Friday I continued a personal tradition. I sat through
the three-hour Good Friday service at a local church.
The experience involves listening to seven pastors trying
to explain of significance of the seven words that Jesus
spoke on the cross. I must admit, I enjoy watching the
host pastor struggle to keep seven preachers in line
and make the whole thing come out even at the end of
three hours. He lost the battle that day. The service
ran a half hour long. I left at 3:00 anyway.
That night, I got a letter from one of our website visitors
in England asking me to explain just exactly how Jesus'
death on the cross resulted in the forgiveness of our
sins. I wrote back, detailing the standard Christian
* We are all sinners, and the wages of sin is death,
so we all have to die. (Rom. 6:23)
* Jesus wasn't a sinner so he didn't have to die as
punishment for his sins. (Heb. 4:15)
* Jesus died anyway, and therefore his death, which
was not required for his own sins, became a free-floating
gift which could be used to pay for the sins of others.
* Thus, our faith in Christ allows God to accept Jesus'
death, rather than our own, to pay the price for our
sinfulness. (Rom. 5:10)
this is a great theory, until you start examining it.
First, everyone dies, sinner and saint alike. It's the
nature of our humanity. So our physical death cannot
be a punishment for sin. Therefore, the death Paul talks
about must be a spiritual death. Second, the death that
Jesus voluntarily gave God as a ransom for our sins
was a physical death. So you have a physical
death substituting for the spiritual deaths which we
owe God as a result of our sinfulness.
makes no sense at all. If Jesus were going to save us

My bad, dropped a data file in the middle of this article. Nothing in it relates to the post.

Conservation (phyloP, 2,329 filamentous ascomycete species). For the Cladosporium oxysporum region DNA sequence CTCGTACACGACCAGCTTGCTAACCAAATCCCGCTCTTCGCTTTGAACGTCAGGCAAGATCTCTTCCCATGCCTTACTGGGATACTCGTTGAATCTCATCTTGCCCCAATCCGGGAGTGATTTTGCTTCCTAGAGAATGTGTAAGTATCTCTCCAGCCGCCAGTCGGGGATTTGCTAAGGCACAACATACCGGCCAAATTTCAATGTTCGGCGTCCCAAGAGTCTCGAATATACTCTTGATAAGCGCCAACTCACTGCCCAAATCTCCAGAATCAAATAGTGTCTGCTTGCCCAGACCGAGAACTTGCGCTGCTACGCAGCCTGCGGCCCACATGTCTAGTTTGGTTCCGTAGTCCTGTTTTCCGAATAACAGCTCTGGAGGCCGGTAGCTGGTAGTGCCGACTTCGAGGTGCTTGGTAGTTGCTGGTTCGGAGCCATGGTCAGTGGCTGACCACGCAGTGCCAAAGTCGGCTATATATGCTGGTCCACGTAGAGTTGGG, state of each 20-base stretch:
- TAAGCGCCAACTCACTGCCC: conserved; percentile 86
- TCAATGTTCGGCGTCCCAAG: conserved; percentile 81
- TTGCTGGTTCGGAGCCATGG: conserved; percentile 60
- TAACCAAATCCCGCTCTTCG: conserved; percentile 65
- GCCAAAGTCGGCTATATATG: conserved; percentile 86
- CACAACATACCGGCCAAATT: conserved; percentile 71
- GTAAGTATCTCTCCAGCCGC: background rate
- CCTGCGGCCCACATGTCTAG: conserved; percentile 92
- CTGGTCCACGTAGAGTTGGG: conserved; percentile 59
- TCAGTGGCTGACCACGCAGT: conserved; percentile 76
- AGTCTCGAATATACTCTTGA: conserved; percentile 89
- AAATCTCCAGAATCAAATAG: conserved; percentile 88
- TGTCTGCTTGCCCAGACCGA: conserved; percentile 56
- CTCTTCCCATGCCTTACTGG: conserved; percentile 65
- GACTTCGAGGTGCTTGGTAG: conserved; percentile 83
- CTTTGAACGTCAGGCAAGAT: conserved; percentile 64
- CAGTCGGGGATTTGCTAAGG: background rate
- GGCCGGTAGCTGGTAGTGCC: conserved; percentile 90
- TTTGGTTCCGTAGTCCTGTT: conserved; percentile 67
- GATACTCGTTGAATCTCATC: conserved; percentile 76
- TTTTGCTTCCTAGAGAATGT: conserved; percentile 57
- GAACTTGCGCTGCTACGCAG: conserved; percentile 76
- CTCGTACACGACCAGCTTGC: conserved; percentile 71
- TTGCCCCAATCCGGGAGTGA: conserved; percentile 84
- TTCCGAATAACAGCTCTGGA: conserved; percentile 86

from our physical death, his death on the cross might
make the difference. But this is not the case. There
is no connection between his physical death and our
spiritual destiny. His death was not a solution for
sin. It was the result of first century politics, and
only later was it used as an explanation for how a holy
God could love and forgive sinful human beings.
any event, this need for a savior was based on a false
teaching - that God judges his creation and demands
perfection from us, even though he created us as imperfect
beings. The church claims to teach grace - undeserved
love on the part of God - but it doesn't believe in
its own teaching. God created us in love, and he accepts
us in love, in spite of our imperfection, simply because
we are part of himself, and God cannot reject himself.
church's teaching that faith in Christ saves us is a
metaphor for God's perfect acceptance of us all. According
to the church's teaching, we aren't changed by our faith
in Christ: we are still sinners - God merely chooses
to see us in a different light. The fact is, God chose
to see us in that light long before there was organized
good news is that we are saved because of God's perfect
love for all of us, not because of some ancient religious
John W. Sloat 2006